Why I ran away from my PhD for the day

Yesterday I had a run away day. I was sick of my work and wanted to get away for a bit, so I drove out the Peak District and wrote in my research diary for a while. The following is a little bit of what I wrote, reflecting on the benefits that a brief escape from your PhD can have.

As I write this, I’m sitting in a riverside cafe somewhere near Hathersage. I’m annoyed at all the people who have a seat by the window where they can actually see the river. That’s why I’m here really, I just wanted to look at a nice view and have a cup of tea. I feel like these people don’t need the view as much I do, or appreciate it as much as I would right now. It’s the same kind of irrational anger that I get when I don’t get a window seat on a train! Anyway, I now have a very expensive cup of tea, no view and a cake that I probably shouldn’t be eating.

I’ve sort of run away for the day. I’d driven to Collegiate for the interview, and I thought about going for a quick walk around Endcliffe Park, or maybe driving to Millhouses Park, but I got in the car and knew I wanted to go to the Peak. So I got in the car and drove, and just kept going. I just wanted to see some open space and some green. I forget how sick I get of the city, the built up environment- that feeling of being trapped, no matter how much I love Sheffield. Every time I see the hills, I feel like something inside me unwinds. I didn’t want to go home because I knew that it would mean that I had to transcribe.

It has been a funny couple of weeks. I’ve started my first set of interviews with my participants, which has been fascinating and exhausting in equal measure. I’m amazed at what people say, what they will tell you. I feel really fortunate, honoured that these women will give their time to me and tell me their stories- but in a weird way it feels like a huge responsibility, too. I want to do them justice, to represent their stories well and in a way that they would be able to recognise themselves within my research.

I’m sitting at a table by the window now. It’s really lovely here. It’s a garden centre sort of place, so there are books about bird-watching on the tables, and a big bird feeder just outside the window so you can see all the tiny pretty coloured birds eating and flying about, moving in that fascinating jerky way that they do. Then there’s the river flowing below and the fields and rolling hills behind. I feel a bit better already, sitting here and writing this.

I did an interview this morning, and I really didn’t want to. I felt really tired and ill this morning and it was a real effort to drag myself out of bed. The interview itself was interesting- I loved the story she told about when she got her PhD offer- but at nearly two hours it was pretty long, especially in comparison with the others I’ve done. I found my mind wandering, and was inwardly groaning at the amount of transcribing that I knew an interview of this length would entail. It’s not like the interview was a disaster- it’s not even like it even went wrong particularly- but if anything I needed to be more on the ball than usual in order to direct the interview better.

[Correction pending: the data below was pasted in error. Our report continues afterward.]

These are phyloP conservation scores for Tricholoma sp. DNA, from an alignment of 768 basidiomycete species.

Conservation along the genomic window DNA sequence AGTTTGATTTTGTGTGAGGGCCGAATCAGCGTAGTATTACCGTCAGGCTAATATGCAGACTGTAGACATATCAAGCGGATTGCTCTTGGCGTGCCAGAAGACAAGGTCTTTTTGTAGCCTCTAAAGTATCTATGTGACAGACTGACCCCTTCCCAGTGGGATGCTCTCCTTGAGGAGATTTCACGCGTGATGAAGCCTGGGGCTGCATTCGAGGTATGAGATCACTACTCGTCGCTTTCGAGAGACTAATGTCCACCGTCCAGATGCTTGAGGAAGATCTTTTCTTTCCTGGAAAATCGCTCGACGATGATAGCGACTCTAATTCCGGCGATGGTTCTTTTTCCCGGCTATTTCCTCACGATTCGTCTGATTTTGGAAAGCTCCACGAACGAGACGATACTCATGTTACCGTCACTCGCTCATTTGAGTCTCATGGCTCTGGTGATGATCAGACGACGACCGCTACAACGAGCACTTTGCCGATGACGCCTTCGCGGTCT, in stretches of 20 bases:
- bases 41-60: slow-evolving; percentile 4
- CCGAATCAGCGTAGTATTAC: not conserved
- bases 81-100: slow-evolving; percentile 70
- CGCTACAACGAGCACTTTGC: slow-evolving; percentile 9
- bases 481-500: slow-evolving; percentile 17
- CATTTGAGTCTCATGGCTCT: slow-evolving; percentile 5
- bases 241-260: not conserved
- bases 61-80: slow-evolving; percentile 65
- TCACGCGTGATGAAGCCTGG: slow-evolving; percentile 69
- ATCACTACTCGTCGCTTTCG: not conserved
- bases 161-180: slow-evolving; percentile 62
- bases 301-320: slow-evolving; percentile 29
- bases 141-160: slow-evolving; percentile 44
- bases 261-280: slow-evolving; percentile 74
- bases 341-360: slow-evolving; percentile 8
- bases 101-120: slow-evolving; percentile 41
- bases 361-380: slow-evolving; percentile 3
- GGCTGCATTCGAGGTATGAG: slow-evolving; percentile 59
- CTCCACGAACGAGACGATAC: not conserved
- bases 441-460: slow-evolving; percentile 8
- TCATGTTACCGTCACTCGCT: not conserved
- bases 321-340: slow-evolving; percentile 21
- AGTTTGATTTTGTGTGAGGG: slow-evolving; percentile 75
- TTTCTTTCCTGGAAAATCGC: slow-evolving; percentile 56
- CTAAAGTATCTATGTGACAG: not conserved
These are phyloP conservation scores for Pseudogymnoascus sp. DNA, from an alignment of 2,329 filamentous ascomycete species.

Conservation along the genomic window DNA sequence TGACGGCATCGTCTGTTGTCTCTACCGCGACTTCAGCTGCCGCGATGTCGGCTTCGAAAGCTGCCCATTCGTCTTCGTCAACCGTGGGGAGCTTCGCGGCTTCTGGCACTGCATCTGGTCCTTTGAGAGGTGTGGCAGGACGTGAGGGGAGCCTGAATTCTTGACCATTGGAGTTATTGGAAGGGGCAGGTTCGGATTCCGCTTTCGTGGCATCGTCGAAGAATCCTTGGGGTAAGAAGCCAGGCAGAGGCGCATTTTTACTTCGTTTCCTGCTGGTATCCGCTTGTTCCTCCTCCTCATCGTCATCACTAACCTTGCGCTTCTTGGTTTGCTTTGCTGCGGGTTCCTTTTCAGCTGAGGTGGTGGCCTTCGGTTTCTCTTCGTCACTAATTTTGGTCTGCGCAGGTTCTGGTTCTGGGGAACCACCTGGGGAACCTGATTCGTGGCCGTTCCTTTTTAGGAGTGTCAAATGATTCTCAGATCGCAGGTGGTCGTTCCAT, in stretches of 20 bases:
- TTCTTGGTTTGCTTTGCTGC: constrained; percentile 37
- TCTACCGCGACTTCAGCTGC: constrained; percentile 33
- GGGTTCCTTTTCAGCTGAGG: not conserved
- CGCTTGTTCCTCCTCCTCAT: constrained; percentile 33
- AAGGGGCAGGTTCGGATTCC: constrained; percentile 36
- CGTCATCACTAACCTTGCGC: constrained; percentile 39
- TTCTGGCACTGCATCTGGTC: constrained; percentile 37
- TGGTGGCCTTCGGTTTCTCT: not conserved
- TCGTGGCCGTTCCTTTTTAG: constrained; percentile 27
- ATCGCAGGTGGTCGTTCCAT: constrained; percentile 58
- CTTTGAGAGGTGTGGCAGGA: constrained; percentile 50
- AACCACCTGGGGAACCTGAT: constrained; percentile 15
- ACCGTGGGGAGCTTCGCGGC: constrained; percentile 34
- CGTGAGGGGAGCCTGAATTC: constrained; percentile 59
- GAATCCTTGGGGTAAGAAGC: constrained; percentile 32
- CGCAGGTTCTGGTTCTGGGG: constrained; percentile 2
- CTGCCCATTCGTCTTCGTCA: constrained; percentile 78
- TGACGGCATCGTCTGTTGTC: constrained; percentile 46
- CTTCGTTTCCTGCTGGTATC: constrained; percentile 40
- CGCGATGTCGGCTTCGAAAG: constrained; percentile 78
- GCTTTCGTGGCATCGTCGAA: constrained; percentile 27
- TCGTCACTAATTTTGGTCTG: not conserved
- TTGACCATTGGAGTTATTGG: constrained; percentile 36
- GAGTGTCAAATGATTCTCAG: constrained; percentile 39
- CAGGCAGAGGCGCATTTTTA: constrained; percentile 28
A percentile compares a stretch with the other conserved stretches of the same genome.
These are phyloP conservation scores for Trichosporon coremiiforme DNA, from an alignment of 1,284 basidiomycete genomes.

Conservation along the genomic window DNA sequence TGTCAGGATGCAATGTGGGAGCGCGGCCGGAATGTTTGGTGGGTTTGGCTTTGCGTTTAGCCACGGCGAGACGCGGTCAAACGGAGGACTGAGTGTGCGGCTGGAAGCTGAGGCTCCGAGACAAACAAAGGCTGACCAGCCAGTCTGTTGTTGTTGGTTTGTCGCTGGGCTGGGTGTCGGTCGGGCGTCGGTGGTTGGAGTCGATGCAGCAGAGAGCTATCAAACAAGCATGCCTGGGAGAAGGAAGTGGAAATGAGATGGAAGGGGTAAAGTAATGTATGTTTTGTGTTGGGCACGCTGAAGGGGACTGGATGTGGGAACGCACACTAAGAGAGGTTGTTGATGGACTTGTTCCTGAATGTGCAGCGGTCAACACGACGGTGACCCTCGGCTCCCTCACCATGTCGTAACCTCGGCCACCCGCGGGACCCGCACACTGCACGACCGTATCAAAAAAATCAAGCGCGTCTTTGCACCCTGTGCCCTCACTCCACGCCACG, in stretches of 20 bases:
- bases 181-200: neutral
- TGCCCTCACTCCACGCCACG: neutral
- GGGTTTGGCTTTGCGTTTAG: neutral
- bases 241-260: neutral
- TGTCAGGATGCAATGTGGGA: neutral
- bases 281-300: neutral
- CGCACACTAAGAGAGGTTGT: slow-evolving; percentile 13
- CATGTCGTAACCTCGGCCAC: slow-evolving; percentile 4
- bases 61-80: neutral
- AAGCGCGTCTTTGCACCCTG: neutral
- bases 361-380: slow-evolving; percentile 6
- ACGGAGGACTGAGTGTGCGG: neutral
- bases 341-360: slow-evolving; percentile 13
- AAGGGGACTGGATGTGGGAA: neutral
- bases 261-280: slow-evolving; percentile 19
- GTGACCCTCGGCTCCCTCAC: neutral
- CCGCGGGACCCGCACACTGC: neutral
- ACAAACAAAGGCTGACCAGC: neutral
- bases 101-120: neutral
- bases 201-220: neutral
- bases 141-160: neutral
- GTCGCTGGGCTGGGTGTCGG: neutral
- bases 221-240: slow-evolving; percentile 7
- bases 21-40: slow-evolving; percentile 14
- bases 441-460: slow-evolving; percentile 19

I feel as though the point of my PhD is being lost somewhere- in the dread of transcribing, the feeling that I’m always behind; the constant guilt. Before I started my data collection I set myself what now seems like a ridiculous target- to do one interview per day, with one day off per week, where I’d do an interview in the morning and transcribe it that afternoon. With transcribing taking usually 3-4 times the length of time that the interview lasts, clearly this was a bit of an unreasonable expectation. Not long after I started the PhD, a friend who is now a senior lecturer said that I shouldn’t be afraid to just take the time to sit and think about things. I feel like because of the way that I’ve needed to start data collection so early, I’ve had very little time to contemplate what I’m doing, and how and why I’m doing it.

Somehow I feel like sitting here and doing this is the best thing I’ve done in a little while. Surely there’s no point in doing a PhD and being given all this time and space, unless you sometimes have days like these? I loved driving with no particular destination in mind; that feeling of wandering and being free to do so. I genuinely love what I do and I don’t want to feel constrained by it. It’s just the thought of going home to three hours of interview material- I can’t bear it. But I don’t have the money it would take to pay people to transcribe the interviews for me. What will I do? Probably bite the bullet and just do it, eventually. But today is my run away day and I don’t want to think about it any more.

I’ve done an interview today. That’s enough. No more guilt. As I’m sitting here writing, I’ve realised that I actually have my hiking boots- and possibly a waterproof– in my car, left over from the last time I came out to the Peak. I think it’s time I went for a wander in the hills.